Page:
The Temple's legal advocacy, including Mary Doe's challenge to Missouri's abortion restrictions, operates in a strange cultural place. On one hand, their legal challenges are funny. To someone in favor of abortion access without unnecessary constraints, there is something gratifying about imagining former Missouri Attorney General Joshua Hawley--a conservative Evangelical Christian who represented the plaintiffs in Hobby Lobby v. Burwell--defending against a claim that religious commitment to Satanic ideals dictates a religious accommodation from laws restricting abortion access. (9)

On the other hand, though, their claims are not preposterous. The Religious Freedom Restoration Act (RFRA) was originally intended to protect small, unpopular religious groups, and the Supreme Court has often deferred to plaintiffs in assessing the "sincerity" of their religious beliefs, even in the face of inconsistencies. (10) Although the Temple's federal and state cases were ultimately dismissed, the litigation has resulted in two major victories thus far. (11) First, a Missouri state appeals court ruled in favor of Mary Doe in 2017, holding that the case "raises real and substantial constitutional claims" and thus should not have been dismissed for failure to state a claim. (12) This illustrates that, at the very least, Mary Doe's claims pass the "giggle test" that separates reasonable from unreasonable claim. (13) Second, in oral arguments before the Missouri Supreme Court, the Attorney General admitted that "mandatory" ultrasounds for abortion patients are, in fact, optional. (14)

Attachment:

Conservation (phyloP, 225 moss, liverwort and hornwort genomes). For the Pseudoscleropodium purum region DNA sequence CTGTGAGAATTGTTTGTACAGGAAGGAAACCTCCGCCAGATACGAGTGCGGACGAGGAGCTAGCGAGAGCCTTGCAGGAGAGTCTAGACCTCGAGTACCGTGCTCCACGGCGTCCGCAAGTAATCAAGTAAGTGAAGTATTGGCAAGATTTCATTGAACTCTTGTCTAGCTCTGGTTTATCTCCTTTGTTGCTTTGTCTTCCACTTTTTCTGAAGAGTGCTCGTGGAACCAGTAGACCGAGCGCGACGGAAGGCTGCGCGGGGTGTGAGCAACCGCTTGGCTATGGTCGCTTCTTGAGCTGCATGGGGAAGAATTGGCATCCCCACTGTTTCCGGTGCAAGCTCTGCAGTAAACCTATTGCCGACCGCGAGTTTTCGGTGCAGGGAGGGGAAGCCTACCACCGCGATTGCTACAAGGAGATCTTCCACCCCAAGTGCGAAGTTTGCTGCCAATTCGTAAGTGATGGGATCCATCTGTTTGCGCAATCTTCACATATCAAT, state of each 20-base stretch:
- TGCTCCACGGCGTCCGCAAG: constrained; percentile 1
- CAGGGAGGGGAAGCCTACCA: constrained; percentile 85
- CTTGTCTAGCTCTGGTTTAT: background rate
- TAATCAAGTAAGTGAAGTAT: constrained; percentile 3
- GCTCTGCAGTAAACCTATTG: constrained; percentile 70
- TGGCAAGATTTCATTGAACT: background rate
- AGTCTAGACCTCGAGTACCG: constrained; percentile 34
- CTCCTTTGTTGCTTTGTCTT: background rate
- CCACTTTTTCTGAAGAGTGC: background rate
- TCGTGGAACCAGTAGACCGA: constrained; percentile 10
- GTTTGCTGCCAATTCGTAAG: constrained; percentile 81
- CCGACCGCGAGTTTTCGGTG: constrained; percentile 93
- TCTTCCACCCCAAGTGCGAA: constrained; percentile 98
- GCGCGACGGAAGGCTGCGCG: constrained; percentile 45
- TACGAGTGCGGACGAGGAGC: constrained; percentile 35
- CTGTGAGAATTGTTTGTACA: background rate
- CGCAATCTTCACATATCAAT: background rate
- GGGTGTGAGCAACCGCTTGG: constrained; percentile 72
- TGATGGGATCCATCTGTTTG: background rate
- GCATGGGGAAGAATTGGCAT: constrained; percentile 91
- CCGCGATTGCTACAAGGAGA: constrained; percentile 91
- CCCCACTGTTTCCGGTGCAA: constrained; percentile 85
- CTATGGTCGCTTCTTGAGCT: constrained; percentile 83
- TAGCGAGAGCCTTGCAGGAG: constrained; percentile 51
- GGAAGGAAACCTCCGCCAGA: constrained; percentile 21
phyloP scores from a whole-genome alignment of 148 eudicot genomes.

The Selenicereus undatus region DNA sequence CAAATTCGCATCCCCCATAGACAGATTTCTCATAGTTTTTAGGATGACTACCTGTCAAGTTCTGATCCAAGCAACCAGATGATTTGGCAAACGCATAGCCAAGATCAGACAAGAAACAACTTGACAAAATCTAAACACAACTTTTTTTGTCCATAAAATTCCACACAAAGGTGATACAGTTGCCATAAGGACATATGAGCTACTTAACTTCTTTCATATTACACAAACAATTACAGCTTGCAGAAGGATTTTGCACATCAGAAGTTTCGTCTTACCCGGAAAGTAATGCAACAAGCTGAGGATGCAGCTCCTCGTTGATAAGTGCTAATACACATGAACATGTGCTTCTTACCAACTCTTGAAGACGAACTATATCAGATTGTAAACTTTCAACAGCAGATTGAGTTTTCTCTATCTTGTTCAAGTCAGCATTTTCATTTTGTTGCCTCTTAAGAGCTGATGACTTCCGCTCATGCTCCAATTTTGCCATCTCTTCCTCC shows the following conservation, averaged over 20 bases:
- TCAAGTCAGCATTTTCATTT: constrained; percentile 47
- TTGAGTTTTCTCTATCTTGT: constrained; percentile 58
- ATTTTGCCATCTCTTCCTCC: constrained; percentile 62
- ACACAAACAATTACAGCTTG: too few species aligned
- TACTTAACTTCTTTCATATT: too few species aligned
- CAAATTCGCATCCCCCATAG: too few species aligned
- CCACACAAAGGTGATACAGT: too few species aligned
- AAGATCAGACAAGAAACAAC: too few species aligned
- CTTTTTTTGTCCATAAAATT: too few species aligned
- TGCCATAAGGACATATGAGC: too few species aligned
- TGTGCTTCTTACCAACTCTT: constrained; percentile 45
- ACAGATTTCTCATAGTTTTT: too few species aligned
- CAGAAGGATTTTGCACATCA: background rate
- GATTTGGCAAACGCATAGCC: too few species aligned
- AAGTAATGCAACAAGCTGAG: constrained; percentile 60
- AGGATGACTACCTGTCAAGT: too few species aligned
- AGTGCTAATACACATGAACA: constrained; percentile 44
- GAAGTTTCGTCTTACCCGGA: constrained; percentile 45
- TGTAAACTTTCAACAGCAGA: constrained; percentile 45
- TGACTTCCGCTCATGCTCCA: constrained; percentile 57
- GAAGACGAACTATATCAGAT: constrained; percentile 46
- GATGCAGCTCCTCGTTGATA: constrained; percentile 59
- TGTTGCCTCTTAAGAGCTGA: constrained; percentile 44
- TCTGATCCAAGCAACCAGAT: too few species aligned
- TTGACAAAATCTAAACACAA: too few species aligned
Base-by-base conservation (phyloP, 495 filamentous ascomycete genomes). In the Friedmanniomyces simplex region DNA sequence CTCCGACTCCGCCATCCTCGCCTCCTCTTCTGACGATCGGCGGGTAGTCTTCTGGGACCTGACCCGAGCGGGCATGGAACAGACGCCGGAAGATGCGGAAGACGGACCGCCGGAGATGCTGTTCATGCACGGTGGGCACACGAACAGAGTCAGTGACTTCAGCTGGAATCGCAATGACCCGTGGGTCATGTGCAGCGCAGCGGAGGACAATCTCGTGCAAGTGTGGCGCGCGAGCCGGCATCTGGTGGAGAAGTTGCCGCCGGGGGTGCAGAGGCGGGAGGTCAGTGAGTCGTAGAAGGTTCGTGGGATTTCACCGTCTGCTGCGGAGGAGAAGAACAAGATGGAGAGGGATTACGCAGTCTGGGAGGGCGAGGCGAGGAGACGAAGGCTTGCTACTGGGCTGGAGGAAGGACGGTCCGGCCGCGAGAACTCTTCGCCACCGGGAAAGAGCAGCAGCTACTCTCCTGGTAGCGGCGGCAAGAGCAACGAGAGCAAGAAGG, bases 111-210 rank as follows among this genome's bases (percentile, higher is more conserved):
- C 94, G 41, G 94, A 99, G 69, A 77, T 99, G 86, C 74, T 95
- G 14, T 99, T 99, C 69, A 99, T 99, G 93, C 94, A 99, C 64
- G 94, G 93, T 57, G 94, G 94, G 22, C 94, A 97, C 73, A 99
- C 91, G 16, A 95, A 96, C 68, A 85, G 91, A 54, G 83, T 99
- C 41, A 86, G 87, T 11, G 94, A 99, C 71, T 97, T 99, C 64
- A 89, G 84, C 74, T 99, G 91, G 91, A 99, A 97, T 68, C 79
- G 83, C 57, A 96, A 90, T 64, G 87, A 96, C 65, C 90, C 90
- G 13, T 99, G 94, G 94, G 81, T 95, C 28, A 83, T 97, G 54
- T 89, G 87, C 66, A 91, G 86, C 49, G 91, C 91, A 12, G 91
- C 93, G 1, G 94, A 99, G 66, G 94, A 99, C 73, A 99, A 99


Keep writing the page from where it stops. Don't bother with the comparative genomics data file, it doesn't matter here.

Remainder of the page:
Few scholars have chosen to examine the Temple's litigation and advocacy work, perhaps reflecting a general unwillingness to take Satanists seriously as a religious group with cognizable constitutional or RFRA-based claims. This, I argue, is a mistake. Especially given the Temple's (brief) victory in the Missouri appeals court, it seems clear that Satanists have potentially found a workable legal strategy to challenge abortion restrictions. Nevertheless, a serious, single-minded analysis of the Temple's legal claims does not fully capture a crucial element of its broader rhetorical strategy and its implications for conceptualizing religious and reproductive freedom. To remedy this, this paper reads the Satanic Temple's litigation through the lens of parody--defined as a critical repetition of another text that is often (but not always) humorous and polemical. This perspective can account for the rhetorical impact of the Temple's litigation while leaving room to seriously consider its substantive claims.

Part I surveys parody as a literary and rhetorical strategy and considers parody's potential as a political and legal strategy. Part II discusses the lawsuits' legal contexts, including the historical relationship between First Amendment religious claims and abortion, as well as the trend of mandating ultrasounds as part of "informed consent" to have an abortion. Part III examines and expands on the procedural and substantive claims made by the Satanic Temple and argues that parody is a crucial element of the Temple's success. By effectively "repeating" religious liberty claims like those made by the Hobby Lobby plaintiffs in the abortion context, the Temple's challenges change the focus of the legal conversation from abortion rights (which are often insufficiently protected by courts) to religious accommodation (to which courts have been overly deferential even in the face of scientific error). (15) By overcoming "abortion exceptionalism" (16) that often proliferates both culturally and in lower court decisions, the Temple's parody helps get abortion litigation "unstuck" from Casey's undue burden test and opens up space for creative legal arguments against abortion restrictions, which go beyond pure questions of access. (17)